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Paul Zimmerman
pzimmerman@mrllp.com
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Showing 10 posts from November 2014.

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Leonid Dorfman © 123RF.com

What Does 2015 Have in Store for You?

As 2014 nears its conclusion, we thought it would be prudent to take out our trusty “crystal ball” to see what’s in store for employers in 2015. (Read More)

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Ivan Dzyuba  © 123RF.com

Is Mayonnaise Without Eggs Really Mayo?

A San Francisco startup, Hampton Creek Inc., says yes.  At the very least, the company feels it should be able to market Just Mayo, its plant-based, egg-free product, as mayo. Just Mayo is currently sold in 20,000 stores including Whole Foods, Costco, Walmart, Safeway and Kroger. (Read more)

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Insurance Regulatory Update

The information below is current as of the date of the report. Additional information about any of these proposals may be obtained from the California Department of Insurance (CDI) web site here.  (Read more)

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© philipus /123RF.COM

No Bling with that Latte

While tattoos on Starbucks employees are fine (except on the face or throat), the coffee giant has banned employees from wearing traditional engagement rings, and other gems worn on their hands and wrists. Starbucks implemented the new dress code, citing the need for food safety standards that comply with the FDA’s Food Code, which states: Except for a plain ring such as a wedding band, while preparing food, food employees may not wear jewelry including medical information on their arms and hands. (Read more)


To Outsource or Not to Outsource: That is the Question

Lara Shortz spoke to members of the California Hotel & Lodging Association (CH&LA) via webinar on November 12, 2014. Lara's presentation, titled “To Outsource or Not to Outsource: That is the Question,” covered the outsourcing of entire departments by hotel properties and the potential liabilities involved from a risk management and employment law perspective including, but not limited to, indemnification, correct classification of employees vs. independent contractors, pros and cons of the practice and other considerations. In this video excerpt, Lara discusses joint employer liability as it relates to professional employment organizations (PEOs).

Jordan Bernstein Moderates Panel on "Multi-Concept, Multi-Unit Independents: Issues for Organization, Financing and Profitable Exit"

Jordan Bernstein moderated a panel discussion on "Multi-Concept, Multi-Unit Independents: Issues for Organization, Financing and Profitable Exit" at the Restaurant Finance and Development Conference (RFDC) in Las Vegas on November 12, 2014. This engaging panel discussed the primary obstacles and benefits of conducting a multi-concept, multi-unit restaurant business, in contrast to a single concept, multi-unit restaurant venture. In this video segment, Jordan provides a brief introduction explaining why he chose to address this topic at the RFDC.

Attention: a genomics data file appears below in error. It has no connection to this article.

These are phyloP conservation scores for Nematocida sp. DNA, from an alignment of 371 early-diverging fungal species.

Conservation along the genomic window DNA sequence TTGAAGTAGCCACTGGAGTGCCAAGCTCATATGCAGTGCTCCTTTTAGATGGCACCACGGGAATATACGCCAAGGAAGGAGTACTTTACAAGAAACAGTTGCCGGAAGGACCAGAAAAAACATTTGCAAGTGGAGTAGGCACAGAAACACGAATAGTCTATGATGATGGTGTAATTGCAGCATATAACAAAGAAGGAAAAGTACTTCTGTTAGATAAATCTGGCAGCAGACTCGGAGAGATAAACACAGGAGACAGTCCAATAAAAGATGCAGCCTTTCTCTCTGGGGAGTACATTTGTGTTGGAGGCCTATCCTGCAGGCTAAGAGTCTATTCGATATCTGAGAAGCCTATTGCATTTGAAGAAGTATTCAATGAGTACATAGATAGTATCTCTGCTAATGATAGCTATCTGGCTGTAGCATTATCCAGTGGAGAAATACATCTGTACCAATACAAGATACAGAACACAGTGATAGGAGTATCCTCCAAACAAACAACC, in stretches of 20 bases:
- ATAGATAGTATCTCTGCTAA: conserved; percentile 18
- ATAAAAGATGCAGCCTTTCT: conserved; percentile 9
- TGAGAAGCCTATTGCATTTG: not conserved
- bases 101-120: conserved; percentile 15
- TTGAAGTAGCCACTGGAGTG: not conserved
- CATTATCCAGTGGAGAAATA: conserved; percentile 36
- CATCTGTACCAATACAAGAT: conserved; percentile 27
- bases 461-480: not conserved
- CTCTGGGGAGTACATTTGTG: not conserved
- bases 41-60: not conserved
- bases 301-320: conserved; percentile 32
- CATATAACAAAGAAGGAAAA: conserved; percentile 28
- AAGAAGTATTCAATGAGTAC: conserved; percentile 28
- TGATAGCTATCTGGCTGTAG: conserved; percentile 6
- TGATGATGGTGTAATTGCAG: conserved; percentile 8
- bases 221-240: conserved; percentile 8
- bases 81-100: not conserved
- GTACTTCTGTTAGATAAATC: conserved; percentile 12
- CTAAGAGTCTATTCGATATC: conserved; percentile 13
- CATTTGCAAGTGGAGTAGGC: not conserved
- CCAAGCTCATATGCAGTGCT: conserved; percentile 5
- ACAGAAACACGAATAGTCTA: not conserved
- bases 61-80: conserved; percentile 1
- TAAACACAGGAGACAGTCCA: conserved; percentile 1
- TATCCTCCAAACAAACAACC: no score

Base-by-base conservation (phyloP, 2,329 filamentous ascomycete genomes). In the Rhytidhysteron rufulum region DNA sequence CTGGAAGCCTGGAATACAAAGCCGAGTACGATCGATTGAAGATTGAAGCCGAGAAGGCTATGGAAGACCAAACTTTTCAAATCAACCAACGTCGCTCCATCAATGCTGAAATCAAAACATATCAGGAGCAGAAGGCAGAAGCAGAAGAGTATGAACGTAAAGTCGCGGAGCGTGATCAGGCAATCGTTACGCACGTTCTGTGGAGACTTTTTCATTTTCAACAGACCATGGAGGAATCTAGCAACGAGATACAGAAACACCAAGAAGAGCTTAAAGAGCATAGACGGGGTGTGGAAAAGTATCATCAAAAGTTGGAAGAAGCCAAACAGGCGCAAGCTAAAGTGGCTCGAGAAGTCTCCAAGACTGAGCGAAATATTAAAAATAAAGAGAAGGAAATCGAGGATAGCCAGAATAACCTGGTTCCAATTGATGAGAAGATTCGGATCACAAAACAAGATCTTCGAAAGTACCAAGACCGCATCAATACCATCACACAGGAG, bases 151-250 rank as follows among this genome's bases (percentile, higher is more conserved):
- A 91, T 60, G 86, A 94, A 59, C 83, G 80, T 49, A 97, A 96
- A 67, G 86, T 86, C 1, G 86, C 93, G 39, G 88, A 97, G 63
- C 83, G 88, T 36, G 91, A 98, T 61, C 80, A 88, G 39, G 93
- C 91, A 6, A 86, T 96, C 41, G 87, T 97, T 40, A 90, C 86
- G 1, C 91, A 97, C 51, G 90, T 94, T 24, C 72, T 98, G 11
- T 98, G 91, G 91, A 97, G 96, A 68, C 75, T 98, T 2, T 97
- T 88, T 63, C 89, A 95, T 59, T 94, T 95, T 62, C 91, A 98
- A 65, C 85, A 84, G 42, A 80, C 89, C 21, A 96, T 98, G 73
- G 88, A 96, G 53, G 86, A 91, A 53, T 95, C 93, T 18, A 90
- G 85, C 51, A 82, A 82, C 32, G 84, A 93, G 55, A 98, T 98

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Dmytro Zinkevych © 123RF.com

Idioms and Employment Law

No doubt we’ve all been admonished at some point in our lives to “never judge a book by its cover.” This idiom provides good counsel in the employment arena.

Exhibit A, if you will, is the recent case of Ellis v Century 21 Dept. Stores, 975 F Supp 2d 244, 273 [EDNY 2013], where Plaintiff claimed she was discriminated against on the basis of her sex when she was passed over for a promotion. The Court refused to dismiss the case and instead ordered a jury trial, based in part on the following statement made to the plaintiff by a superior at the time the decision was being made: “[Y]ou are young, you have young children. It’s a lot of hours. You don’t want the position. You are the mom.” According to the Court, this statement was evidence of an impermissible, sex-based motive for passing over Ellis. (Read More)

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Jakub Gojda  © 123RF.com

The Taste of Failure

New York Pizzeria, Inc., a Texas-based pizza chain, attempted to register a truly unconventional trademark: the taste of its pizza. Predictably, a U.S. District Court rejected the bid as “half-baked” concluding that taste is a “functional” element of the offered pizza product (i.e., the essential element of its use), and hence, cannot be monopolized through trademark protection.  (Read more)

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V Goretsky  © 123RF.com 

San Francisco and Oakland Voters Approve Minimum Wage Hike

San Francisco voters approved Proposition J, a measure to gradually increase the city’s minimum wage to $15/hour by 2017.  At $10.74, San Francisco already has the highest hourly wage of any U.S. city.  Nearby Oakland also approved a similar initiative, with hourly base pay being raised to $12.25 beginning in March of 2015. Oakland’s initiative is set to grow each year based on cost of living increases. (Read more)

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Hotel Groups in the Hot Seat for Failing to Obtain "Caller Consent"

An InterContinental Hotels Group, PLC unit sued its insurance company, Zurich, last  week in California federal court, alleging their insurer had failed to cover the group for potential losses stemming from a pending class action lawsuit alleging the hotel illegally recorded customer service phone calls in California. (Read more)